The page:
Green or yellow buses?
At one time in the early days we were invited to vote on which colour we preferred for our local buses, green or yellow. They were on display in the Town Centre so we could make a decision.
New teaching methods
My daughter’s little friend attended Fairlands School and they were experimenting with a new teaching method. The children were taught to write and spell words phonetically, (similarly to the way I was taught to write shorthand) and then I suppose when they had mastered reading and writing they had to learn correct spelling. We felt it a long way round but it worked in the end though I am not clear if it was of any benefit to the children. Anyway, it has been discontinued!
Kites or cakes?
In the early days shop assistants in the old town were not very well disposed to the new towners and very reluctant to serve them. As old towners came to work in the new town they mixed more with the newcomers, and gradually got used to them. One Sunday we wanted to buy a kite, but in those days most shops closed Sunday. We went into a big sweet shop in the old town and asked if perchance they sold kites. We were directed to another shop just along the road, which proved to be a cake shop. It took a few minutes for the penny to drop
The Lister hospital
Originally we had to go to hospital in Hitchin, but in 1972 the Lister Hospital was opened by Queen Elizabeth the Queen Mother. Another big day in the history of Stevenage.
Unsightly TV aerials
Television aerials were considered unsightly, and so it was decreed we had to take down our aerials and subscribe to Cab Tel, who put underground cables to every house. Some decided to put their aerial in the loft rather than accept this dictate.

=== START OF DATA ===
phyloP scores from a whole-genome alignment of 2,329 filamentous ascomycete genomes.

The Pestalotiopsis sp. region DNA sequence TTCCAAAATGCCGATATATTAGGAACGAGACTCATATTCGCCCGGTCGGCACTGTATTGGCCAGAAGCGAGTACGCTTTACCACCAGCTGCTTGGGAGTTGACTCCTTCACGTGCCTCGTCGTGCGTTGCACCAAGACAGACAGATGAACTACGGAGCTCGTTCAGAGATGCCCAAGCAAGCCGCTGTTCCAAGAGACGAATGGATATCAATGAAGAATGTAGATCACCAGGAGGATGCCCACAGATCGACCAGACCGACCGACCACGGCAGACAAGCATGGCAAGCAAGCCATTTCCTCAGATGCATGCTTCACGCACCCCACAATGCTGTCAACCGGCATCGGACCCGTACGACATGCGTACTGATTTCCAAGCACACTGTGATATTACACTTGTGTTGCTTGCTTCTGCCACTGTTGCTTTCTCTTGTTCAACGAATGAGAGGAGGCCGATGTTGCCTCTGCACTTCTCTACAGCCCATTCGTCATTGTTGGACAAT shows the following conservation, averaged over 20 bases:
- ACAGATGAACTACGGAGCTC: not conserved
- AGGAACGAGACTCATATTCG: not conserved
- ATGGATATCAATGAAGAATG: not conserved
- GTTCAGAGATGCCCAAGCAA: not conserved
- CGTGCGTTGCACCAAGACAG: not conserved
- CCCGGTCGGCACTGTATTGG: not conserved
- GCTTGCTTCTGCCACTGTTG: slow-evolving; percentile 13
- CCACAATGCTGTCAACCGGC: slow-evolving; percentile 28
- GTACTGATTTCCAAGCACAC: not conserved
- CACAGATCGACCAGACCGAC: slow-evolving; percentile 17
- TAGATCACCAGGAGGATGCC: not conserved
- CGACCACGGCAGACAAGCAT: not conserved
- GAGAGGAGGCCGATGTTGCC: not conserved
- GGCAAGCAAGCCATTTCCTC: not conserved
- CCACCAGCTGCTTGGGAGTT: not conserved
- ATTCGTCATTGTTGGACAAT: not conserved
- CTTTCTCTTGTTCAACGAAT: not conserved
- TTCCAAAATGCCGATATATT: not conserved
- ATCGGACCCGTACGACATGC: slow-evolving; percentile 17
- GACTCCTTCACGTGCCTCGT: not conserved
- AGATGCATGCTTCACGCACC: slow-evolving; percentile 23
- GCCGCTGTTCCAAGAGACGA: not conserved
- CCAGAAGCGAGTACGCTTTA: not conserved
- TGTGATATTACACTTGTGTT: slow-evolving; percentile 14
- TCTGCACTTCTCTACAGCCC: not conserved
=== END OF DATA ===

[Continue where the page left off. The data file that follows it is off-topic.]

When the new Leisure Centre (which included a theatre) was built the old museum and other buildings had to be destroyed. Building the new roads also caused disruption and debate. The new station and excellent train service has added to the town’s amenities. When it was decided to line part of Fairlands Valley to create a lake people were pleased, and were impatient to see water from natural sources fill the lake. A band stand was added and for some years during the summer a band concert took place on Sundays. It has been, of course, an ideal place for the annual firework display.
I should also mention the Michelmas Fair held in the High Street in those early days. It was not just a funfair as it seems to be now. A variety of small stalls took park. One man guaranteed to guess your weight, or give you a prize. I am not sure how it worked, but he got the best of the deal each time. The crockery stall was very popular and the man a real showman, sliding the plates quickly from one hand to the other in a slithering cascade. Many a good bargain was obtained.
Stevenage College was a very popular place of learning for people of all ages, and the main hall used for concerts. Fees were not too expensive and I took several courses there in the 1960’s.
A frontier town
Many more housing estates have been built over the years, and continue to be built. Earlier amenities have disappeared and others added. The town centre looks rather dilapidated and shabby. Remembering those early years, when everything was new, up and coming and the sense of achievement as each new amenity was added, it is sad to see so many of them gone and forgotten. It really was like a frontier town, and it was a great time to be here.